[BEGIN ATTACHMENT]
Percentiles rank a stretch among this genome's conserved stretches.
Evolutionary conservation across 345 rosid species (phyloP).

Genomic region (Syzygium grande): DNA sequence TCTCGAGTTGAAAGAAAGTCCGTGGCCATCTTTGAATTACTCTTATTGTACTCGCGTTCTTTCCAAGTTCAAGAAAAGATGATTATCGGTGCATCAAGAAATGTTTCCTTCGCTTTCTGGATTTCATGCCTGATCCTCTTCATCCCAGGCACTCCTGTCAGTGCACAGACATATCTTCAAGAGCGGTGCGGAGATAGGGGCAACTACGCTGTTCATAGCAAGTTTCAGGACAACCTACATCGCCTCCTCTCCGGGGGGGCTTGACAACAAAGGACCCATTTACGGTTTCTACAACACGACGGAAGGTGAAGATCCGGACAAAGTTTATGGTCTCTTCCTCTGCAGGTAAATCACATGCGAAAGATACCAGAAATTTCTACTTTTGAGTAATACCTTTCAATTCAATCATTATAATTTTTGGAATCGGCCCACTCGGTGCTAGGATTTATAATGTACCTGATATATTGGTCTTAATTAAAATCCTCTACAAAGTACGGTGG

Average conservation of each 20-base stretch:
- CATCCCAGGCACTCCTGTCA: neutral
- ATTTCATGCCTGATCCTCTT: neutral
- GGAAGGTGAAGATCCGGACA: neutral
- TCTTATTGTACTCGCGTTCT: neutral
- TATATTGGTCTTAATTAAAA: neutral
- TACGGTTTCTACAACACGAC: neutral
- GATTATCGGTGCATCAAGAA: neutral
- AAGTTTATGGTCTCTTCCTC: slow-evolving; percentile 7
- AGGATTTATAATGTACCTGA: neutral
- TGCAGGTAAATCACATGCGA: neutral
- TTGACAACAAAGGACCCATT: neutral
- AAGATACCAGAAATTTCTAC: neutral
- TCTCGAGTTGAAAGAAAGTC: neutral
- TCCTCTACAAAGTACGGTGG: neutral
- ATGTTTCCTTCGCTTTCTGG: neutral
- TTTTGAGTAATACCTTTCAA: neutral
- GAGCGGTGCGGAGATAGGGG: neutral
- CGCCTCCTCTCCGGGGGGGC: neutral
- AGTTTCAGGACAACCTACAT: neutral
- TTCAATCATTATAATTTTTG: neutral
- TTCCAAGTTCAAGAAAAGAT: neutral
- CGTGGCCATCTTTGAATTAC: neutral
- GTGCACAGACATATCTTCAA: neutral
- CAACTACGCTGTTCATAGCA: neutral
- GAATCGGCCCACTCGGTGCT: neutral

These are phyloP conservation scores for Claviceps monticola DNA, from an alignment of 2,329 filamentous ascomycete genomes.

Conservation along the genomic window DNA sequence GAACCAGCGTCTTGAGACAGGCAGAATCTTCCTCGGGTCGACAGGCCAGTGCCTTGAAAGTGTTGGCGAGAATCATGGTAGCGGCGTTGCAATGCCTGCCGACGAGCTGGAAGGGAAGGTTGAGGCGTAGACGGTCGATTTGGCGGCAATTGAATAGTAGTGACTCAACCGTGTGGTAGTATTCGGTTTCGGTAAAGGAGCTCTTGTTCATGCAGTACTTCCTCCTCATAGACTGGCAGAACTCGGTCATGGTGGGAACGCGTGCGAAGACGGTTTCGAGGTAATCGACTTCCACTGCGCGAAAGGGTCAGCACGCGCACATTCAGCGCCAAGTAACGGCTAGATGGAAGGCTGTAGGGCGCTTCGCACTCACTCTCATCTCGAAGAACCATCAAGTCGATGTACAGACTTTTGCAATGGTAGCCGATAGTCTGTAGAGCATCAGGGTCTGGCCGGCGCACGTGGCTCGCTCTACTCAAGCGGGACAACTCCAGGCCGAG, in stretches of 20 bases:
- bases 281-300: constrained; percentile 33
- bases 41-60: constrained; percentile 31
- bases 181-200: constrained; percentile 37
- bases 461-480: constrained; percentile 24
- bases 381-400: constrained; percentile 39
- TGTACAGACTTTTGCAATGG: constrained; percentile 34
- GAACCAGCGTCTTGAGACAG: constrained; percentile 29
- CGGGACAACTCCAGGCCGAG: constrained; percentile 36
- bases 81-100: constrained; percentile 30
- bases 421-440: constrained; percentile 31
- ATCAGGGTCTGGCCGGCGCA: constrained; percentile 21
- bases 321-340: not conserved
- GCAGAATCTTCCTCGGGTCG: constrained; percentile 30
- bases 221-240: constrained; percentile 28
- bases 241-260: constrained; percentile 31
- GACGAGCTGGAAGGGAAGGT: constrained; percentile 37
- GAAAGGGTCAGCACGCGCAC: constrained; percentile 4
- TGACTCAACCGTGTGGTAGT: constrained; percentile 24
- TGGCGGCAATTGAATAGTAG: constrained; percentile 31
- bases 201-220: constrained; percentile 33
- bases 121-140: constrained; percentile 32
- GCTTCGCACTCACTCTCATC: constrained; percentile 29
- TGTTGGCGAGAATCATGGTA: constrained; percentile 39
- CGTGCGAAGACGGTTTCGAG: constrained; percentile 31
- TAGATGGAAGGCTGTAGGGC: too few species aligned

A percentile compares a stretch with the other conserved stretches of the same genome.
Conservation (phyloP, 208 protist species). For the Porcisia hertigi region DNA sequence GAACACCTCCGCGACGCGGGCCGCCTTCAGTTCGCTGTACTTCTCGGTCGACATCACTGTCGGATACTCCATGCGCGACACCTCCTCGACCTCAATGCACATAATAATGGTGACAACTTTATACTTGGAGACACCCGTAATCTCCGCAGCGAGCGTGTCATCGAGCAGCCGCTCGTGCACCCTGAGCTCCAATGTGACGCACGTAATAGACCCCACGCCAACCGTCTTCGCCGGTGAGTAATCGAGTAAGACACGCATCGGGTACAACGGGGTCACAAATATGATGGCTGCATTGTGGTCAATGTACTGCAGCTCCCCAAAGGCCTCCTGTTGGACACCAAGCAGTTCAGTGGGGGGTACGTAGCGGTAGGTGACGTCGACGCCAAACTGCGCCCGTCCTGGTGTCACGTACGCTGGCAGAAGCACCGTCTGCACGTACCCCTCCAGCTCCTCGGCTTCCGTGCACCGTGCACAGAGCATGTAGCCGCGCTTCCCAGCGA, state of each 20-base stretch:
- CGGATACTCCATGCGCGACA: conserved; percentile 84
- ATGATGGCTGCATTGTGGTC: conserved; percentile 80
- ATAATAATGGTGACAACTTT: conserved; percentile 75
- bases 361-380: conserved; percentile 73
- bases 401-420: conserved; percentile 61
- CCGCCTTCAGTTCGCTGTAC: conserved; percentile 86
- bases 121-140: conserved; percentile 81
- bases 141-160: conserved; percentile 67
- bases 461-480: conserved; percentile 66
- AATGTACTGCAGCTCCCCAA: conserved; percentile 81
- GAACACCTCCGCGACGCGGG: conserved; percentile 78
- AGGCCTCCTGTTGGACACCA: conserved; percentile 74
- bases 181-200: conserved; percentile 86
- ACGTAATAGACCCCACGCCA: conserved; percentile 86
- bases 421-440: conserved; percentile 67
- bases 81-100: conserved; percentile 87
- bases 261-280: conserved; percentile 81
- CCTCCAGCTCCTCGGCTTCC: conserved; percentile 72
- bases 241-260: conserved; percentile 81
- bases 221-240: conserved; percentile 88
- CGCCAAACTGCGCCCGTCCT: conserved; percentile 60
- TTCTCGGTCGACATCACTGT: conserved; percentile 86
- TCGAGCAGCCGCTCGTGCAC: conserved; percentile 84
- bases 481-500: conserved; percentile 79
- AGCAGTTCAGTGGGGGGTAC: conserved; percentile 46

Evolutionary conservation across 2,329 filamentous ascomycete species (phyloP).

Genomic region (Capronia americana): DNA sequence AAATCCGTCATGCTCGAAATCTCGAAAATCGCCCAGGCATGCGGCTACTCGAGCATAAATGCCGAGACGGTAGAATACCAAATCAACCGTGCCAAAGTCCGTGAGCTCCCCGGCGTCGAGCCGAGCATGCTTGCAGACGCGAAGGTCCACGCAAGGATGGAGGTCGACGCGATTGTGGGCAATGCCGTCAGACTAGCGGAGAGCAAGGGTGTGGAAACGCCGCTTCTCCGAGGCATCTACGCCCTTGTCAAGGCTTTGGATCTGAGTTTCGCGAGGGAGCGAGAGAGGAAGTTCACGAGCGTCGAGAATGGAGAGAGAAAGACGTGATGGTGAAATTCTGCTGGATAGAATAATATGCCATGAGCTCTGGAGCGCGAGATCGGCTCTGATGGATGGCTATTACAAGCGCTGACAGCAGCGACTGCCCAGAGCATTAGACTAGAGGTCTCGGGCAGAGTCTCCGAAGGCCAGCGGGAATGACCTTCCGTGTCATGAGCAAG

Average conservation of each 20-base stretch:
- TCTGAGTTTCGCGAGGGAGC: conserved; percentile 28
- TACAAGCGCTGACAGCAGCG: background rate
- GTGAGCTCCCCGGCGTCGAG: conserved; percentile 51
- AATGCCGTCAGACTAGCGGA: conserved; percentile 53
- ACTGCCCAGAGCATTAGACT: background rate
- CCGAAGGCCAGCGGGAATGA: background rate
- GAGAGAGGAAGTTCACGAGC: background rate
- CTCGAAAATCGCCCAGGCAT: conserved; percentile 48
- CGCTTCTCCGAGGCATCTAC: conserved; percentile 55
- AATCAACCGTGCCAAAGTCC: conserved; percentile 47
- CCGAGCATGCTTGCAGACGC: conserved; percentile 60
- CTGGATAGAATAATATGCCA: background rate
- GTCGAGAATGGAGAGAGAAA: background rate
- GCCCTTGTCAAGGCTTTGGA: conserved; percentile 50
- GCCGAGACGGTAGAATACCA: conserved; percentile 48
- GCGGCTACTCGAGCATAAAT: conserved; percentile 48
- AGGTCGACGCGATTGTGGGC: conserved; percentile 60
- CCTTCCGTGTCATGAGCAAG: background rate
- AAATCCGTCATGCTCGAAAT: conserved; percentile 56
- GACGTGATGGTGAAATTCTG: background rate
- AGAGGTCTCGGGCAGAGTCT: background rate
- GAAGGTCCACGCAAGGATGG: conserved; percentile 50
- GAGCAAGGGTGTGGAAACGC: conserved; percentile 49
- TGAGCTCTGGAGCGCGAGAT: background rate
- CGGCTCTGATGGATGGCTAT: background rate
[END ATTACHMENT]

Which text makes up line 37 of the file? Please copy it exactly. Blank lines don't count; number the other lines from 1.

- TGTACAGACTTTTGCAATGG: constrained; percentile 34